She raised her head and shot a look at him. Her blue eyes flashed imploringly.
“I lost my shoe!”
Shoe? Anselm chuckled, leaning sideways with the tips of his wings lifting quickly, like an eagle readying for lift off.
“Shoe?” the man asked, slightly confounded.
“Here in the mud! God, they cost a fortune. I can’t believe this happened!”
“Do you need…your shoe? I’d think that’s the least of your worries. Are you all right? What happened?”
The female rider joined him at the edge of the pool of water on the pavement, grabbing hold of his muscled arm at the elbow. She lifted her Vuitton shades onto her brow and shook her head sadly. The woman appreciated Maribeth’s sense of loss. Expensive shoes, God forbid.
“I lost a Gucci once. I nearly cried. Well, I did,” she said to Maribeth.
“They’re Pradas! Brand new!”
“Oh, no. That’s simply tragic.”
“What about the car!” he said.
From the east, across the expanse of lawn, another young woman sprinted toward the scene in the bright sunlight. Anselm glanced over at her. She wore denim shorts, cuffed at the upper thigh, and a magenta blouse tied in a loose bowknot above her navel. The woman ran athletically, with long, barefoot strides, leaning forward. Her full lips formed an O as she sucked in air and handfuls of consternation. The red hair settled in tight curls against her high cheekbones when she came to a quick stop just outside the mud field.
“Ohmagod! What happened, Mare? How on earth did you manage this one?” she cried out.
“Exactly,” the male bicyclist said. This one. This one?
“Do we need a cop?” the Gucci asked incidentally. “My God, Pradas. You might as well just kiss them goodbye,” she raised her voice. “The water alone will have simply ruined the one stuck in the mud.”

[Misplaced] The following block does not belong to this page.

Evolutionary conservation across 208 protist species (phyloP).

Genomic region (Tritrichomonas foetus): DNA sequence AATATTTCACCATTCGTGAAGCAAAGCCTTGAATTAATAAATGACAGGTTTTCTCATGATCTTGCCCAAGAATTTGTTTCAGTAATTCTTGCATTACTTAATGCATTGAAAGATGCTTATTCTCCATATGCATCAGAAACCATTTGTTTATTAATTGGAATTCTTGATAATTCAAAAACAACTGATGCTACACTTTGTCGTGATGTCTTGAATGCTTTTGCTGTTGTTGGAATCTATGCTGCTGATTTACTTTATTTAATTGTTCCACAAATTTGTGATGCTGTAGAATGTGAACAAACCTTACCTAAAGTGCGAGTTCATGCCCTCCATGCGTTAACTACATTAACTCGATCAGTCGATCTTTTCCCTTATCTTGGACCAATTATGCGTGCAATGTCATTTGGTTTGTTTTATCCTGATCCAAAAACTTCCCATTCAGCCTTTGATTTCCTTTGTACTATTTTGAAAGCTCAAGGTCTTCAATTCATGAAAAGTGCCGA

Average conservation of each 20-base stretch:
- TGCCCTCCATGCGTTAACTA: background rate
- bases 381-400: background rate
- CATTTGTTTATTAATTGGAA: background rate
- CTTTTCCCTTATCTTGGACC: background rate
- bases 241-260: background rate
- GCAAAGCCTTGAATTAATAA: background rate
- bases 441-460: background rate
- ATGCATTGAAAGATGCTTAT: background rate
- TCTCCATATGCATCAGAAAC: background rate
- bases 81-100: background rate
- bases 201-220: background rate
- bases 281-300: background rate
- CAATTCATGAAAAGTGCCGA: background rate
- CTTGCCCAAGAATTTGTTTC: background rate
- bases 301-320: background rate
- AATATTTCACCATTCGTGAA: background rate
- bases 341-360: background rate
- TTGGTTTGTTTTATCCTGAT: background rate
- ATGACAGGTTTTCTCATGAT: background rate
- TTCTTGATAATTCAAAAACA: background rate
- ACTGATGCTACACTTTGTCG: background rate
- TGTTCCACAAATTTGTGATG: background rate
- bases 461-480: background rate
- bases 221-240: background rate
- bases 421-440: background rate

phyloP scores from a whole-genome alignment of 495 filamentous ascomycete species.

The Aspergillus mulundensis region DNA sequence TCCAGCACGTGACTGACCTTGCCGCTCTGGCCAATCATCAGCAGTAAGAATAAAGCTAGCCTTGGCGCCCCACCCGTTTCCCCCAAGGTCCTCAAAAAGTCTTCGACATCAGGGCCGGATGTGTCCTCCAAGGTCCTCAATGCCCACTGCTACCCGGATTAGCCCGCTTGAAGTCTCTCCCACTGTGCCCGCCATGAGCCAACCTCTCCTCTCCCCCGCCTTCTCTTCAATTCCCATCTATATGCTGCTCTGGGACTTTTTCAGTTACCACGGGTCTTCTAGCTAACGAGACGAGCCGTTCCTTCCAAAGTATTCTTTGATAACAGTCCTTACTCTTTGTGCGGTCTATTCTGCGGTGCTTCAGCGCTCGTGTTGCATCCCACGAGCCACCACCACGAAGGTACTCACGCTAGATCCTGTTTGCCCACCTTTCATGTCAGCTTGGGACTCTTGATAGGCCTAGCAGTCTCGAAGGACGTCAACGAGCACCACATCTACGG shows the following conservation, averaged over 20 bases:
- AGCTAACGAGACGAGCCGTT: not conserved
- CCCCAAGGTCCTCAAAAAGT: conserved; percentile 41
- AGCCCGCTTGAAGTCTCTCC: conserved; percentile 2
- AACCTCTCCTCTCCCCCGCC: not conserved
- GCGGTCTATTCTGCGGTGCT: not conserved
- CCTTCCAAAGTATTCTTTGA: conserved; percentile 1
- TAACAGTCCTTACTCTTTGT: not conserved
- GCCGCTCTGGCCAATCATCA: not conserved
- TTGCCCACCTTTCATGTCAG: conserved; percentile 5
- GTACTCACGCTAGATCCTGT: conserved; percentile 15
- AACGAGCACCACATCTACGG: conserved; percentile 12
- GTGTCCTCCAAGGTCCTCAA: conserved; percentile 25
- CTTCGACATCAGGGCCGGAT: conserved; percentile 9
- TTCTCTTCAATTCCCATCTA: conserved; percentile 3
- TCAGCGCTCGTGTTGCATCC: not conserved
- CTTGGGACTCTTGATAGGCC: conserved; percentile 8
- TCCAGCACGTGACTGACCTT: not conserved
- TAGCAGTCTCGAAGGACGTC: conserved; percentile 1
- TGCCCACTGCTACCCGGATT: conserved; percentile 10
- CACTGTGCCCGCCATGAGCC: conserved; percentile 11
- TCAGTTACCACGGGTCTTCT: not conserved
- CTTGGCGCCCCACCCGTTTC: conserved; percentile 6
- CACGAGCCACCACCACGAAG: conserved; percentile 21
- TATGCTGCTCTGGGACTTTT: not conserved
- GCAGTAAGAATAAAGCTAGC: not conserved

Maribeth was busy tugging to free her foot, and at the same time keep the shoe locked halfway on it. The deluge continued, unmindful of the drama that had unfolded on its account. Anselm took it all in; the man afraid to de-cleat his own feet and go to the unfortunate girl’s assistance. His vacuous friend. The latest arrival hardly breathing heavier than if she’d ambled slowly across the park. The blonde named Maribeth who seemed less worried at the moment about the someone who was going to kill her than the necessity of retrieving a shoe.
“Oh God, Mags…I’m so sorry I was on my way over to your place and I knew I was late I was speeding just a little when the phone rang it was in my purse and I went to find it and lost the road and then my shoe my brand new Prada no less and Daddy’s going to friggin’ kill me. SHIT!”
That about said it all, in less time, too, than it had ever taken Maribeth to say, “Bless us, oh Lord, and these thy gifts.”
“Jeez-Louise, Mare. You and your driving. Here, let me help you get out.” Mags took a step forward through the water on the lawn to the beginning of the super-saturated mud pit and her friend. She leaned far forward, extending her hand.
“Don’t worry about Richie. I’ll make up some cock and bull story to get you out of this one. Here, take hold.”
Richie? The murderer-to-be? Daddy? Anselm brought a finger to his chin and wondered. He looked at the expensive car, the girl. Where could this go?
Maribeth was nearly calf-deep, refusing to abandon the shoe. Mags drew back, grimacing and pulling. Digging her heels in and grimacing. Pulling and slipping.
“Hey you over there. Can ya’ maybe give me a hand?”
The biker looked quickly at his friend. Not directed to her, he was pretty certain. He looked back at Mags, and then lowered his eyes to the flood of water beneath his cleats.
Anselm leapt from the hood and swooped behind Mags. He reached around her with both arms and placed his hands on top of hers, then as easily as if he were lifting a flower from a vase, brought Maribeth Harris out of the mud, shoe miraculously intact. His body and wings enveloped the two young women, which sent a momentary shudder racing through him when they fell through him to the grass.